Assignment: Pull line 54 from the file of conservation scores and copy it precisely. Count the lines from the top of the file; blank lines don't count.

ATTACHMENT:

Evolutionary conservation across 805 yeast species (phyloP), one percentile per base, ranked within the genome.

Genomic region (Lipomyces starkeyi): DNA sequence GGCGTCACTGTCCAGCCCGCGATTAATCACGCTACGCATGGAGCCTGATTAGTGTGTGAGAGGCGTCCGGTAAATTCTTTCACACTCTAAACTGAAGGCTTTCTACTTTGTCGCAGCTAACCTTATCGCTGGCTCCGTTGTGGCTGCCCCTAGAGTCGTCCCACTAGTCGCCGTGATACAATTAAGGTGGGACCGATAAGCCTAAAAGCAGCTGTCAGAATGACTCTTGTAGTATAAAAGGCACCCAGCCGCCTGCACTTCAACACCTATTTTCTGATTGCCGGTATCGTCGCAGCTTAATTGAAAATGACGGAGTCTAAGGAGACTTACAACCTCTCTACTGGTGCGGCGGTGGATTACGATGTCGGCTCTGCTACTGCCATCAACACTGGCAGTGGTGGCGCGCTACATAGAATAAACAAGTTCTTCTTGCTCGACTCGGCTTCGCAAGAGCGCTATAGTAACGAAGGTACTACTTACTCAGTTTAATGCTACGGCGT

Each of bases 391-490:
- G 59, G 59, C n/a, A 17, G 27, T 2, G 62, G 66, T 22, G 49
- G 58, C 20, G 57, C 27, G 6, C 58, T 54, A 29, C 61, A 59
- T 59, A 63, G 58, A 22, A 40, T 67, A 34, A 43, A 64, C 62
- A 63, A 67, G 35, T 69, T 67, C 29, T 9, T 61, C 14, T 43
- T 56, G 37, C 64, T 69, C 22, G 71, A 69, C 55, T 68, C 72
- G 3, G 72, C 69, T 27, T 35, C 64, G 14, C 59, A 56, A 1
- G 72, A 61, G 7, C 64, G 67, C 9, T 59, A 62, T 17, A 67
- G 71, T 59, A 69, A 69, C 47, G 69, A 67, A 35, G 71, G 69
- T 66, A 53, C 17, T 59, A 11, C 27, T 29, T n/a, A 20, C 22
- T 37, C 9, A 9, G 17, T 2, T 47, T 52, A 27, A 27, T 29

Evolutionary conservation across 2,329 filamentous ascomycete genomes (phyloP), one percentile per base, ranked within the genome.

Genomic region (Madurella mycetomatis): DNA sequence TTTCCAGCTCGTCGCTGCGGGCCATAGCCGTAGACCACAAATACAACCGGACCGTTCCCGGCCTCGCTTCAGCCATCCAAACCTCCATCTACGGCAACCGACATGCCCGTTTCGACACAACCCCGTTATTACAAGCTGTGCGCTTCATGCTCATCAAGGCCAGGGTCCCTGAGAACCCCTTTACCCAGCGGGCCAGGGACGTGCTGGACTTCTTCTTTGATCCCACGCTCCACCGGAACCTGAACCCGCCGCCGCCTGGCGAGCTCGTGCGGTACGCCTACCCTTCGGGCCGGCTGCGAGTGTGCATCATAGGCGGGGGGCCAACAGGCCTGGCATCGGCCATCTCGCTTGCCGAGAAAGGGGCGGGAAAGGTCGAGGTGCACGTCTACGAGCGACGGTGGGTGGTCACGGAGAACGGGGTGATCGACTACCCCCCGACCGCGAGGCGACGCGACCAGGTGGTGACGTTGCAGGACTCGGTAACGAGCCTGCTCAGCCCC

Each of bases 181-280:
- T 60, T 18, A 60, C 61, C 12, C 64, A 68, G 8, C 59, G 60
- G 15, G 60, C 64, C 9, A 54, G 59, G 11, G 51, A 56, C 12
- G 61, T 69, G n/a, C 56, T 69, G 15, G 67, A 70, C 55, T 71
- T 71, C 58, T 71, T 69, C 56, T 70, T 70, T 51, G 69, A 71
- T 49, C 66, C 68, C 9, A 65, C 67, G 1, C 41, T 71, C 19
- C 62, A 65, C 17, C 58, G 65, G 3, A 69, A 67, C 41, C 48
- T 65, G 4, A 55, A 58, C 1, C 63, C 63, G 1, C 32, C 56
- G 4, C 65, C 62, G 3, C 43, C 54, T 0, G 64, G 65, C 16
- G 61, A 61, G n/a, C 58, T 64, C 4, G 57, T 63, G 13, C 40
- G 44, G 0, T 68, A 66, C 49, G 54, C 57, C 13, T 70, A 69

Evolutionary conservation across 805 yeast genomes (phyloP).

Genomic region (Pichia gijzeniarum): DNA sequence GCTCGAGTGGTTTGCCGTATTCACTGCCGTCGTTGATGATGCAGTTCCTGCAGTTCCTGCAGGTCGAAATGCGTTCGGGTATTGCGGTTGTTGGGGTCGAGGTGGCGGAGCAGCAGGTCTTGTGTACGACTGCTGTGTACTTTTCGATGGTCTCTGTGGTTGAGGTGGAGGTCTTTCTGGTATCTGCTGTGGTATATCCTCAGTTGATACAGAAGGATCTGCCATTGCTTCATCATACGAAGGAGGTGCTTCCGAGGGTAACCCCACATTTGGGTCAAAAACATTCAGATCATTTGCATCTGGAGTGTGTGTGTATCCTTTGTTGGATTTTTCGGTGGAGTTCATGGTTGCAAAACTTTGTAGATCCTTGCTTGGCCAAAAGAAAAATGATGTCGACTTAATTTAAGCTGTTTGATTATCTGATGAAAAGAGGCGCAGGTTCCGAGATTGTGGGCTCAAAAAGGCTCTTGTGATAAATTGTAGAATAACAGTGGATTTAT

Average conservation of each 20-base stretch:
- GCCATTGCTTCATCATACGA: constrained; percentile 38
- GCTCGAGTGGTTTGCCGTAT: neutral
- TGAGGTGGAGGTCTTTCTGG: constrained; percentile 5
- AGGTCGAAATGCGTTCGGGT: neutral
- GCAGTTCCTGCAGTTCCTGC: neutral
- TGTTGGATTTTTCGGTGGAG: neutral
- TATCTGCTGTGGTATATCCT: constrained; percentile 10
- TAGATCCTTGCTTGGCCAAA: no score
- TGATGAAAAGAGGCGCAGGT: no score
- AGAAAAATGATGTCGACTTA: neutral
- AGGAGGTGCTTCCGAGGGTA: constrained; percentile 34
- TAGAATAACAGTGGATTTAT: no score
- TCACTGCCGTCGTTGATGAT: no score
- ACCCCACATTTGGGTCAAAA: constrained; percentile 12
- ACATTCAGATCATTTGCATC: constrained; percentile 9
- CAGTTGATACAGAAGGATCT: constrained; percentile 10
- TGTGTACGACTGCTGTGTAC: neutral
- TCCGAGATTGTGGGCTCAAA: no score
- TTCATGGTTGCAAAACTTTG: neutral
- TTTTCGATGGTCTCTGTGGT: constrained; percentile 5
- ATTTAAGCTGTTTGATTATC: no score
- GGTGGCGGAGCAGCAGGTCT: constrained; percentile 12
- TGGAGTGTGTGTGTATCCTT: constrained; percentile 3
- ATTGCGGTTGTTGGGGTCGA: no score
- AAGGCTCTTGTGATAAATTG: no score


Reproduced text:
- AAGGCTCTTGTGATAAATTG: no score